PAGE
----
6 YO on our estate - your advice required(9 Posts)
I agree with previous posters, the most worrying thing about your OP is that you took someone else's child into your house at that time of night without trying to contact them first.
You invited someone else's six year old into your home and fed him at 9pm, and kept him there for 45 minutes? When were you planning on taking him home?
As soon as he rang the bell, you should have sent him home, or gone with him and asked whether he had eaten or not.
Although you are concerned there is an awful lot you don't know.
My DC's don't generally get changed between the end of school and bedtime- why get another set of clothes dirty and make more work? They will also eat constantly given the chance.
I wonder why you didn't take him straight home? If 9pm is late for a school night (and personally I think it is for a 6 year old) then nearly 10pm is even later - my 11 yo would struggle with that. They can also seem permanently and can talk the hind leg off a donkey if it means not having to go to bed.
But if you are concerned (and I haven't read your other threads)....I would talk to your neighbours. Have they noticed anything odd? Also talk to the mum a bit more, offer her some help, a friendly ear. You could maybe even call his school and have a chat with them.
If all that fails then by all means get social services involved, but I think there are a few options before then.
You should have tried to take him home before you took him in. Of course the mother will have tried the father first if that was where he was meant to be. Mother was probably very worried after 45 minutes, so of course relieved to find him safe.
Uniform - my son never changes out of his after school and it is often grubby.
You say walking backwards and forwards. Was he actually going between their houses repeatedly or just the once? I see no problem with him walking that distance unaccompanied to get home but if it was more of a 'wandering the streets', because he couldn't get in, I'd be more concerned. At 6, he is old enough IMO to walk 7 houses along unaccompanied.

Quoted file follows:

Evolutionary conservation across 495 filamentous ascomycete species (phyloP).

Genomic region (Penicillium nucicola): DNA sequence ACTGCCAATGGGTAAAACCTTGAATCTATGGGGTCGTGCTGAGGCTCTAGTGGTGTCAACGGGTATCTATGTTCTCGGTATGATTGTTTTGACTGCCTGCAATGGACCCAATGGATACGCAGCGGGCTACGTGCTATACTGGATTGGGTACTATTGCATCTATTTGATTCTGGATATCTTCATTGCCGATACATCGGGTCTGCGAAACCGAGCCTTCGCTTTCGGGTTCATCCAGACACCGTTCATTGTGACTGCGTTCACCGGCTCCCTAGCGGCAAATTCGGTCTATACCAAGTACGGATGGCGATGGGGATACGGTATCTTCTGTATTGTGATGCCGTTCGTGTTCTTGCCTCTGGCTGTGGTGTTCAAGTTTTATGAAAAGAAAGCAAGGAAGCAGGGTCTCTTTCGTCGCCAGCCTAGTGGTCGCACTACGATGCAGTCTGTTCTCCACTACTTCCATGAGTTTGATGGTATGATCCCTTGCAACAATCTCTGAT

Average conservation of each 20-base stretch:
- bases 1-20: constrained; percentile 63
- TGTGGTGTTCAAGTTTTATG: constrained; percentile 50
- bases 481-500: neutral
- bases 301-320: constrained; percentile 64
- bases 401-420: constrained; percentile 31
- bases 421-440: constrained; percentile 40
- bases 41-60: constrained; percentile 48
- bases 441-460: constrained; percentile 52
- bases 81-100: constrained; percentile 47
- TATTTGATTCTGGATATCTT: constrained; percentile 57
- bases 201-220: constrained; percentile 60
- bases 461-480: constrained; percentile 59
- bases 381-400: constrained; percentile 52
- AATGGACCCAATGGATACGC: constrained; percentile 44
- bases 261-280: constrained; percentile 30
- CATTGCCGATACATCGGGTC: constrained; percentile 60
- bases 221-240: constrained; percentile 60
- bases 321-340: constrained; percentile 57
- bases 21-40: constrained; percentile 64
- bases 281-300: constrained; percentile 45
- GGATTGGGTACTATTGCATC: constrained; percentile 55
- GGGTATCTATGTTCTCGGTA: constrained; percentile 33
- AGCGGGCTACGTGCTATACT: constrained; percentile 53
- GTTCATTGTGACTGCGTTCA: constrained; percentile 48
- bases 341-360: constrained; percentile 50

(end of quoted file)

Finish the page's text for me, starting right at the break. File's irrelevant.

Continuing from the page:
As for food, my DS will often forget having been fed or ask for another meal an hour later.
For me, there is nothing in the OP that worries me particularly, other than you taking a child in while making no attempt to contact the parents.
I would have taken him straight back to his mum. It does sound very odd that a young child would be out so late but perhaps he slipped out or there was some confusion as to whether he was at his dads or not. My eldest son (ASD) would often go in to school saying that he was starving as he hadn't eaten for days. He had just had a 2 slices of toast and a bowl of cereal. The school gave him additional breakfast despite the fact that it was obvious that he was extremely well fed. So children will lie about that especially if their mum hadn't given them their preferred meal choice.
I would definitley keep a close eye on him and if it continued I would consider talking to the parents directly about your concerns and then perhaps calling social services.
I think you should have taken the boy home. You sat him in your house for 45 mins while his parents didn't know. I realise you don't have kids but its not difficult to understand that if you find a child, you make every immediate effort to reunite them with their parents.
KBabs, can you link previous threads? I'm not sure what the issue is from this one. So he was presumably at his Dad's after school, didn't change clothes, and walked back to his Mums - but on the way, saw you guys eating dinner and comes and rings the doorbell, and eats with you?
Some kids do have a habit of scavenging food from other adults even if they're being fed properly. Which is annoying for you, and his parents should be coming down on him for doing so, but his Mum did tell him not to...so if he wasn't telling you the truth, then his Mum's reaction was entirely appropriate.
And if he was at yours for 45 minutes, and she missed him, rang the Dad to check where he was and then came to yours, she's not coming over as neglectful at all - she'd have expected him to be home from his Dad's, and noticed that he was late, so rang him.